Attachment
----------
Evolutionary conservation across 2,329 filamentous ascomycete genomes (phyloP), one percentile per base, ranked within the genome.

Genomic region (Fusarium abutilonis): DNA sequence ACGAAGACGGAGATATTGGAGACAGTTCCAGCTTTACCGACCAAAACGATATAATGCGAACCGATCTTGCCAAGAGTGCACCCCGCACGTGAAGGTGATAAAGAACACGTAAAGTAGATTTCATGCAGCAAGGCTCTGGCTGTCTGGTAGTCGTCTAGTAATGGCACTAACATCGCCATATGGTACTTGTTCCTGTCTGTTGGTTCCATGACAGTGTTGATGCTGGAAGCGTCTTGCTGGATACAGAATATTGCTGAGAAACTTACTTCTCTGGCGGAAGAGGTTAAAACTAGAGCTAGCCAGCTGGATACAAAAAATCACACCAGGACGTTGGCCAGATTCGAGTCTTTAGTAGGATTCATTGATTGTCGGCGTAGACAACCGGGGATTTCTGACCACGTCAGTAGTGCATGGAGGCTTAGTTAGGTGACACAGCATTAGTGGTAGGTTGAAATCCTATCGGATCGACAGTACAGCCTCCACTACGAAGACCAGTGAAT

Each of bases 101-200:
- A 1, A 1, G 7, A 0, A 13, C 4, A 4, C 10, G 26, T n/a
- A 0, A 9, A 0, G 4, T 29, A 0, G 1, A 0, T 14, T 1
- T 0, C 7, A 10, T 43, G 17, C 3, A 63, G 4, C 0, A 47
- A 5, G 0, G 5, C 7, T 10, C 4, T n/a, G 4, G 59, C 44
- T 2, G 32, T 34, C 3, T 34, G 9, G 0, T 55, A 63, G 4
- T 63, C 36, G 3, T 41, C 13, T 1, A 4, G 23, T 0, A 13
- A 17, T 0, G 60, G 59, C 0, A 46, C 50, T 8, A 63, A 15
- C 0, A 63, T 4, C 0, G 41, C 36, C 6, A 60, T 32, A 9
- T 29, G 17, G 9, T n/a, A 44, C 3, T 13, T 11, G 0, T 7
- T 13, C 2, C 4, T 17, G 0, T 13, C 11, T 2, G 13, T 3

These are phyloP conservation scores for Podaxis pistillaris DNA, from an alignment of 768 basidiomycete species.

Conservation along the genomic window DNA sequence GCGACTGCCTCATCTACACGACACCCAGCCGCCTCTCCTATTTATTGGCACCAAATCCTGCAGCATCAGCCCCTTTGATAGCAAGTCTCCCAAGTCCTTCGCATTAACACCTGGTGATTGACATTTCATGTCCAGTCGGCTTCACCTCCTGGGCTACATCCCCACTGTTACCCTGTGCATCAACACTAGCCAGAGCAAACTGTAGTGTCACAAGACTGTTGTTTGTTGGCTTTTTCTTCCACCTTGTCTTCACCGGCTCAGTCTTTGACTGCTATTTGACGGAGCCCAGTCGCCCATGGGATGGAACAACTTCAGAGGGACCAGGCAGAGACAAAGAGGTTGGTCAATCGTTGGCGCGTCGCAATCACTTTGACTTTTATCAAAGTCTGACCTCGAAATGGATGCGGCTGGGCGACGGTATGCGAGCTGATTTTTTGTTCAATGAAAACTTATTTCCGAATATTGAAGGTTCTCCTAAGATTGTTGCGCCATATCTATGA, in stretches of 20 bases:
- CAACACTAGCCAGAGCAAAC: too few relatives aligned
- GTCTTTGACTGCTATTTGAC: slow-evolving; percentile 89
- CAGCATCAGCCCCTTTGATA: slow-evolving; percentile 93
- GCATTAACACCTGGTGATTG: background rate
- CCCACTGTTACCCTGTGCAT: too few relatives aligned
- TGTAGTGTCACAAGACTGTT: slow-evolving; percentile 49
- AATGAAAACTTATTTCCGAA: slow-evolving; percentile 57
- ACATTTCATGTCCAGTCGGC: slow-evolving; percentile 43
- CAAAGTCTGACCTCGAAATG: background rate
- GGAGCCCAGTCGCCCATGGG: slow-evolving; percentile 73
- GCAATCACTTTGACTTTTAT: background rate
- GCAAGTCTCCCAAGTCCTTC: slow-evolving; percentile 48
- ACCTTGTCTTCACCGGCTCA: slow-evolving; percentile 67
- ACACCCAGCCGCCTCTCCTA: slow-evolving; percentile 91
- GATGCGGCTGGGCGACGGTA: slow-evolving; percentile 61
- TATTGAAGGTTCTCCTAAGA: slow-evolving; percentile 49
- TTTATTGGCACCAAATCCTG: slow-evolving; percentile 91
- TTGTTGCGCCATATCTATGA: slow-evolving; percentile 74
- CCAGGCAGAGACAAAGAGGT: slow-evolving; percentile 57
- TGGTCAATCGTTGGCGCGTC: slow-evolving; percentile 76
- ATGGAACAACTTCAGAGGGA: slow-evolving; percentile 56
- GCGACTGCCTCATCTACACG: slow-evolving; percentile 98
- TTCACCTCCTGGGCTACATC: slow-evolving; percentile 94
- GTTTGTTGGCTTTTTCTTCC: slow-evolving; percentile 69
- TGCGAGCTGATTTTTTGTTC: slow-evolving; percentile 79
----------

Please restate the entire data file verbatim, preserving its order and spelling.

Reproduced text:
Evolutionary conservation across 2,329 filamentous ascomycete genomes (phyloP), one percentile per base, ranked within the genome.

Genomic region (Fusarium abutilonis): DNA sequence ACGAAGACGGAGATATTGGAGACAGTTCCAGCTTTACCGACCAAAACGATATAATGCGAACCGATCTTGCCAAGAGTGCACCCCGCACGTGAAGGTGATAAAGAACACGTAAAGTAGATTTCATGCAGCAAGGCTCTGGCTGTCTGGTAGTCGTCTAGTAATGGCACTAACATCGCCATATGGTACTTGTTCCTGTCTGTTGGTTCCATGACAGTGTTGATGCTGGAAGCGTCTTGCTGGATACAGAATATTGCTGAGAAACTTACTTCTCTGGCGGAAGAGGTTAAAACTAGAGCTAGCCAGCTGGATACAAAAAATCACACCAGGACGTTGGCCAGATTCGAGTCTTTAGTAGGATTCATTGATTGTCGGCGTAGACAACCGGGGATTTCTGACCACGTCAGTAGTGCATGGAGGCTTAGTTAGGTGACACAGCATTAGTGGTAGGTTGAAATCCTATCGGATCGACAGTACAGCCTCCACTACGAAGACCAGTGAAT

Each of bases 101-200:
- A 1, A 1, G 7, A 0, A 13, C 4, A 4, C 10, G 26, T n/a
- A 0, A 9, A 0, G 4, T 29, A 0, G 1, A 0, T 14, T 1
- T 0, C 7, A 10, T 43, G 17, C 3, A 63, G 4, C 0, A 47
- A 5, G 0, G 5, C 7, T 10, C 4, T n/a, G 4, G 59, C 44
- T 2, G 32, T 34, C 3, T 34, G 9, G 0, T 55, A 63, G 4
- T 63, C 36, G 3, T 41, C 13, T 1, A 4, G 23, T 0, A 13
- A 17, T 0, G 60, G 59, C 0, A 46, C 50, T 8, A 63, A 15
- C 0, A 63, T 4, C 0, G 41, C 36, C 6, A 60, T 32, A 9
- T 29, G 17, G 9, T n/a, A 44, C 3, T 13, T 11, G 0, T 7
- T 13, C 2, C 4, T 17, G 0, T 13, C 11, T 2, G 13, T 3

These are phyloP conservation scores for Podaxis pistillaris DNA, from an alignment of 768 basidiomycete species.

Conservation along the genomic window DNA sequence GCGACTGCCTCATCTACACGACACCCAGCCGCCTCTCCTATTTATTGGCACCAAATCCTGCAGCATCAGCCCCTTTGATAGCAAGTCTCCCAAGTCCTTCGCATTAACACCTGGTGATTGACATTTCATGTCCAGTCGGCTTCACCTCCTGGGCTACATCCCCACTGTTACCCTGTGCATCAACACTAGCCAGAGCAAACTGTAGTGTCACAAGACTGTTGTTTGTTGGCTTTTTCTTCCACCTTGTCTTCACCGGCTCAGTCTTTGACTGCTATTTGACGGAGCCCAGTCGCCCATGGGATGGAACAACTTCAGAGGGACCAGGCAGAGACAAAGAGGTTGGTCAATCGTTGGCGCGTCGCAATCACTTTGACTTTTATCAAAGTCTGACCTCGAAATGGATGCGGCTGGGCGACGGTATGCGAGCTGATTTTTTGTTCAATGAAAACTTATTTCCGAATATTGAAGGTTCTCCTAAGATTGTTGCGCCATATCTATGA, in stretches of 20 bases:
- CAACACTAGCCAGAGCAAAC: too few relatives aligned
- GTCTTTGACTGCTATTTGAC: slow-evolving; percentile 89
- CAGCATCAGCCCCTTTGATA: slow-evolving; percentile 93
- GCATTAACACCTGGTGATTG: background rate
- CCCACTGTTACCCTGTGCAT: too few relatives aligned
- TGTAGTGTCACAAGACTGTT: slow-evolving; percentile 49
- AATGAAAACTTATTTCCGAA: slow-evolving; percentile 57
- ACATTTCATGTCCAGTCGGC: slow-evolving; percentile 43
- CAAAGTCTGACCTCGAAATG: background rate
- GGAGCCCAGTCGCCCATGGG: slow-evolving; percentile 73
- GCAATCACTTTGACTTTTAT: background rate
- GCAAGTCTCCCAAGTCCTTC: slow-evolving; percentile 48
- ACCTTGTCTTCACCGGCTCA: slow-evolving; percentile 67
- ACACCCAGCCGCCTCTCCTA: slow-evolving; percentile 91
- GATGCGGCTGGGCGACGGTA: slow-evolving; percentile 61
- TATTGAAGGTTCTCCTAAGA: slow-evolving; percentile 49
- TTTATTGGCACCAAATCCTG: slow-evolving; percentile 91
- TTGTTGCGCCATATCTATGA: slow-evolving; percentile 74
- CCAGGCAGAGACAAAGAGGT: slow-evolving; percentile 57
- TGGTCAATCGTTGGCGCGTC: slow-evolving; percentile 76
- ATGGAACAACTTCAGAGGGA: slow-evolving; percentile 56
- GCGACTGCCTCATCTACACG: slow-evolving; percentile 98
- TTCACCTCCTGGGCTACATC: slow-evolving; percentile 94
- GTTTGTTGGCTTTTTCTTCC: slow-evolving; percentile 69
- TGCGAGCTGATTTTTTGTTC: slow-evolving; percentile 79